President Ezra Taft Benson taught that “the record of the Nephite history just prior to the Savior’s visit reveals many parallels to our own day as we anticipate the Savior’s second coming” (Conference Report, April 1987, 3; or Ensign, May 1987,4).
Though President Benson's message was primarily centered in 3 Nephi, I considered those words as I began reading through the Book of Helaman last week.
About three decades prior to the coming of Christ there were wars and rumors of wars among the Nephites and Lamanites. Because of "their wickedness and their abomination"among those "who professed to belong to the church of God," they experienced a "great loss" and "great slaughter" (Hel. 4:11). The great loss they experienced was that of "cities," "lands," and "possessions" (Hel. 4:5-10).
Like ancient Israel, they professed to know God, and with their lips did honor him, but their hearts were far from him. They had become rich and proud. They were absorbed in Babylon. In all of their abundance, they regarded not the poor that were among them. Having both the poor and the rich among them, they "saith unto the one: Be thou clothed in robes and sit thou here; and to the other: Be thou clothed in rags and sit thou there," and yet thought themselves just (D&C 38:26).
They mocked that which was sacred by professing God but denying the spirit of prophecy and revelation; speaking in his name, but not having obtained his voice. They thereby took the Lord's name in vain.
They murdered and plundered. They were dishonest thieves, stealing that which belonged to other men and women, including their spouses. They were full of great contentions, and not unified in the faith. Since they were not one, they could not belong to the Lord (D&C 38:27).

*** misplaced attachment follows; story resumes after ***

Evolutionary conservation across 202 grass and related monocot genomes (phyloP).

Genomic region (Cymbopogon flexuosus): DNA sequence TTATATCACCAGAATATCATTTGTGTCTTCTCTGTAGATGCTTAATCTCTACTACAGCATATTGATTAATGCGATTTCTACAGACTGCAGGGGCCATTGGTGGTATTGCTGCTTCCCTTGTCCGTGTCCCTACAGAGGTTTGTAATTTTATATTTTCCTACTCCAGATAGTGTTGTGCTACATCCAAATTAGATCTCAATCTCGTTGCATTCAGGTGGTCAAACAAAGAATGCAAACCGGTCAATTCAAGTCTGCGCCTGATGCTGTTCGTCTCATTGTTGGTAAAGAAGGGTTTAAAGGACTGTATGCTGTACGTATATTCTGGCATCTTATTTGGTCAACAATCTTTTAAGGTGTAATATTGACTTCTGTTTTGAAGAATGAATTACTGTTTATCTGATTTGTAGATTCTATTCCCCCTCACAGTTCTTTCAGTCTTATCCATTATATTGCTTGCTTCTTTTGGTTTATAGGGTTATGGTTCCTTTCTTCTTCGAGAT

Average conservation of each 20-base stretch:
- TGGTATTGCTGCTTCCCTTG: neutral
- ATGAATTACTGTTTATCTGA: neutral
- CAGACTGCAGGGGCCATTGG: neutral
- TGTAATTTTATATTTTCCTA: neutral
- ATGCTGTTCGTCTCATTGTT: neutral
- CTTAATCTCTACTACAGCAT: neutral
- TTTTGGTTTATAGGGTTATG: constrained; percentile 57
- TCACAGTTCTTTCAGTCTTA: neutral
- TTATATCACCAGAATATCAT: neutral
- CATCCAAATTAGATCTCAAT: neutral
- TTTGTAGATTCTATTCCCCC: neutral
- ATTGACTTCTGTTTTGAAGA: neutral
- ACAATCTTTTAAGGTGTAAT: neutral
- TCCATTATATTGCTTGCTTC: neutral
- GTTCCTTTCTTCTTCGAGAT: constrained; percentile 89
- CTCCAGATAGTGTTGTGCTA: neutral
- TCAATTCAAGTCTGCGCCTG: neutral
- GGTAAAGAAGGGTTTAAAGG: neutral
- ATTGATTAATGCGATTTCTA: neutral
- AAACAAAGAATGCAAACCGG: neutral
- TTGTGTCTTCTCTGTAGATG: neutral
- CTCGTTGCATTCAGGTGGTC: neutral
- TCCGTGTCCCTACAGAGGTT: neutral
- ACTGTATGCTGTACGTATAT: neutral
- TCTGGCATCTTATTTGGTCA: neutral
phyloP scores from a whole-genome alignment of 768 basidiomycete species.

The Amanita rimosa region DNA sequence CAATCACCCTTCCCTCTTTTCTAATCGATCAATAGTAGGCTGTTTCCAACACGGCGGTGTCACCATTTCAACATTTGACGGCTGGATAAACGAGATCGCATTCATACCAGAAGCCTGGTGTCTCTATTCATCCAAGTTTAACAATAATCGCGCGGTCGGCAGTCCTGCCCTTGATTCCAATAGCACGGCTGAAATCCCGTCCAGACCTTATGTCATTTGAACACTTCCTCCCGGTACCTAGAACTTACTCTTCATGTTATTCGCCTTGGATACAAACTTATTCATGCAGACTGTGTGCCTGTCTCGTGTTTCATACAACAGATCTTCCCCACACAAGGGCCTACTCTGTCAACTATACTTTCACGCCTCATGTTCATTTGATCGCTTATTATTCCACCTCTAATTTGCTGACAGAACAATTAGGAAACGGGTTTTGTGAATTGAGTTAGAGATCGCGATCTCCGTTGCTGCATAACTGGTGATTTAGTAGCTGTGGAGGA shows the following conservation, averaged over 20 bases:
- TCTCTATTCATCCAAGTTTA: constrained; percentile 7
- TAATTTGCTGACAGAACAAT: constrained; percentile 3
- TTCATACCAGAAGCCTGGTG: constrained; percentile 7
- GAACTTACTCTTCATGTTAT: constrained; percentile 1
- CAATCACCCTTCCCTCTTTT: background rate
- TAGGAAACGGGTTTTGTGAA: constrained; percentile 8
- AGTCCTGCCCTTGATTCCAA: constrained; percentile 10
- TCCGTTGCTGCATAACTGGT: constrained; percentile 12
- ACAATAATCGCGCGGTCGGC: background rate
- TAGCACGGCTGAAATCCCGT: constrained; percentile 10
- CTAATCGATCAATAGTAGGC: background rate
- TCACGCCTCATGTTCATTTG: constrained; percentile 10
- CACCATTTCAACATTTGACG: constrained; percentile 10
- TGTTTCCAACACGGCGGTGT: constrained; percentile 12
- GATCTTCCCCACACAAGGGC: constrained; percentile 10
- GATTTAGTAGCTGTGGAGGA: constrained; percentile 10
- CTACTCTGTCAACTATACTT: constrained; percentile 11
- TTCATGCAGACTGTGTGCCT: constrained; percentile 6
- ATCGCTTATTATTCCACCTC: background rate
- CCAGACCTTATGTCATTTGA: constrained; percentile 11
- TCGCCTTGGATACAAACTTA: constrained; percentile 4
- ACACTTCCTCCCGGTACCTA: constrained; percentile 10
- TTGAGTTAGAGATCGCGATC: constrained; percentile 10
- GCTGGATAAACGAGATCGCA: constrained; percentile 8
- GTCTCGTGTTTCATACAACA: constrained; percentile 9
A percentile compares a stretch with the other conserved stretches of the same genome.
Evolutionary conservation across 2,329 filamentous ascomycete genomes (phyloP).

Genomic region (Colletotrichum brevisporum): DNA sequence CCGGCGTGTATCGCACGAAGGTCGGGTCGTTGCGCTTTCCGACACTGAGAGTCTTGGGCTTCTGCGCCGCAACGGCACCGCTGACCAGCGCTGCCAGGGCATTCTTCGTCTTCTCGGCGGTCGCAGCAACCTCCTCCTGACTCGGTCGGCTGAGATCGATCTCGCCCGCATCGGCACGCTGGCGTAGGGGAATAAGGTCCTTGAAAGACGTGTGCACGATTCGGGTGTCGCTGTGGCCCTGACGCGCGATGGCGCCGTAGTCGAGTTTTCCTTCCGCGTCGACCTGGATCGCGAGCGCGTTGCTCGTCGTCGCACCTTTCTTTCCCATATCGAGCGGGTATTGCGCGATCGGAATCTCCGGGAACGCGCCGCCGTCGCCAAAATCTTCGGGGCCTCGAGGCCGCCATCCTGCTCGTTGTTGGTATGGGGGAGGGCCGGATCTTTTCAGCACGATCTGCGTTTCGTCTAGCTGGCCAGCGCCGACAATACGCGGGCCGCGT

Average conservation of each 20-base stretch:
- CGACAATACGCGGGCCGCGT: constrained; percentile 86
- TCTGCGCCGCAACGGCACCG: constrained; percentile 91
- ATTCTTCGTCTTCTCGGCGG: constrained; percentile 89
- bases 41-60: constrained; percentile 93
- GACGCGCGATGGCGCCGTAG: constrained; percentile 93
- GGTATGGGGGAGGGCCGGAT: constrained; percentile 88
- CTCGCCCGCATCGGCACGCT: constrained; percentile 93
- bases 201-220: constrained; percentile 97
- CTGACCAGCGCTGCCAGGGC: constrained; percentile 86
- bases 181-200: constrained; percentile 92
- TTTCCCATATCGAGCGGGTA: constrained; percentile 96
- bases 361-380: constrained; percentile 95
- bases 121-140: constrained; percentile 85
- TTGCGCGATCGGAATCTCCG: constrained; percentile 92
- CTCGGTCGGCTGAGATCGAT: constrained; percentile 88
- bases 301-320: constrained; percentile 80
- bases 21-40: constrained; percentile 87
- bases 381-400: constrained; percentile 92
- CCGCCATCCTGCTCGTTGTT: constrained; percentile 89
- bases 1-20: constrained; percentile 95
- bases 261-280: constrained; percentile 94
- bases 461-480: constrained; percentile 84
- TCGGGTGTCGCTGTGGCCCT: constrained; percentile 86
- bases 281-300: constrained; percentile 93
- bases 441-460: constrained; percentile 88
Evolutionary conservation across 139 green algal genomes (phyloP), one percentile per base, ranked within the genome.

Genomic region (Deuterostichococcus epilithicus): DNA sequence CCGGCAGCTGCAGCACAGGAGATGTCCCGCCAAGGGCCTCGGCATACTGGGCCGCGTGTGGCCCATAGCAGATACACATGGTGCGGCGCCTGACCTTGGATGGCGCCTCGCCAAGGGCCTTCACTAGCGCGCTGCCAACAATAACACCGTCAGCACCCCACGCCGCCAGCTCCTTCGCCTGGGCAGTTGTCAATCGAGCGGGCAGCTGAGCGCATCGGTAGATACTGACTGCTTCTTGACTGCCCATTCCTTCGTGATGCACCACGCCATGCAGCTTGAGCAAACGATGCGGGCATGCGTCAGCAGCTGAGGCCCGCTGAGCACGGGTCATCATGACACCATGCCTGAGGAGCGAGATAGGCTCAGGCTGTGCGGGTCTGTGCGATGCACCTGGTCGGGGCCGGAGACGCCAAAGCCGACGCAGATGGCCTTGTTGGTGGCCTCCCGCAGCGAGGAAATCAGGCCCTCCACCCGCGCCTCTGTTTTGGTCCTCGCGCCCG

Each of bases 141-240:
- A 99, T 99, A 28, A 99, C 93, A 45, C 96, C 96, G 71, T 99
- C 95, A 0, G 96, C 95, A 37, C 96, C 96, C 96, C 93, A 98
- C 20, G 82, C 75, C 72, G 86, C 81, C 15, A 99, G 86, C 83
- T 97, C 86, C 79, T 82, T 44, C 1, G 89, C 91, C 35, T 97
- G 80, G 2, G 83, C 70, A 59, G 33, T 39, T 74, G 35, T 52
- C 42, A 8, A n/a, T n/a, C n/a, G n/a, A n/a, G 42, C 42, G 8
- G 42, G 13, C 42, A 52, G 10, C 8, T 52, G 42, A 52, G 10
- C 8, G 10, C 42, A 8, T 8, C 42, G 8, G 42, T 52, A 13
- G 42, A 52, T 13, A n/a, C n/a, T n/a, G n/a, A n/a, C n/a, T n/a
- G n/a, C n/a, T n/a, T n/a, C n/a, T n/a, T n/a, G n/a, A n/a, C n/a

And after all this kind of conduct they "boasted in their own strength." Therefore, God left them to themselves, and their prosperity could not last. They were "afflicted and smitten, and driven" before their enemies until they had lost all they thought no man could take. They stored up for themselves treasures on earth, which things must come to an end.
Moronihah, and Nephi and Lehi, the sons of Helaman, came among the people preaching repentance (Hel. 4:14). The message that needed to be preached to this people was indeed repentance. Would we expect something else? They were warned what would "come unto them" if they chose not to repent of their sins (ibid.).
"And it came to pass that they did repent, and inasmuch as they did repent they did begin to prosper" (Hel. 4:15).
In the year that followed, during their time of softening and repentance, they began to awake to their awful situation. They recognized that they were in jeopardy of being "overpowered, and trodden down, and slain, and destroyed" by their enemies, which were more numerous than they (Hel. 4:20).
During this time they "began to remember the prophecies"of the holy prophets. They knew they had been stiffnecked, and that they had "set at naught the commandments of God" (ibid.). They then realized they had "altered and trampled under their feet" the laws they had received, which God had commanded a prophet to give unto them (Hel. 4:22). They recognized the corruption that surrounded them, "and that they had become a wicked people," so much that they were like unto those they considered their enemies (ibid.). They saw that they had become weak like their enemies, God having withdrawn the protection of his Spirit. They recognized the Spirit did not dwell with them, because "the Spirit of the Lord doth not dwell in unholy temples" (Hel. 4:24). They had "fallen into a state of unbelief and awful wickedness," which thing they could not before see (Hel. 4:25).
Sadly, their repentance was not permanent, and the voices of those "who chose evil were more numerous than they who chose good, therefore they were ripening for destruction" (Hel. 5:1-3). Because of "transgression" they had "fallen" (Hel. 4:26).
All these things happened in the space of not many years" (ibid.).
In that same address President Benson went on to say, "The Nephite civilization had reached great heights. They were prosperous and industrious. They had built many cities with great highways connecting them. They engaged in shipping and trade. They built temples and palaces. ...But, as so often happens, the people rejected the Lord. Pride became commonplace. Dishonesty and immorality were widespread" (April Conference, 1978).
I take President Benson's message as a prophetic warning. He warned us frequently. He preached Christ and the Book of Mormon often. He invited the Church to repent and take the Book of Mormon more seriously, and reminded us we are still under condemnation.
How quick we are to forget. It's too easy to ignore these things.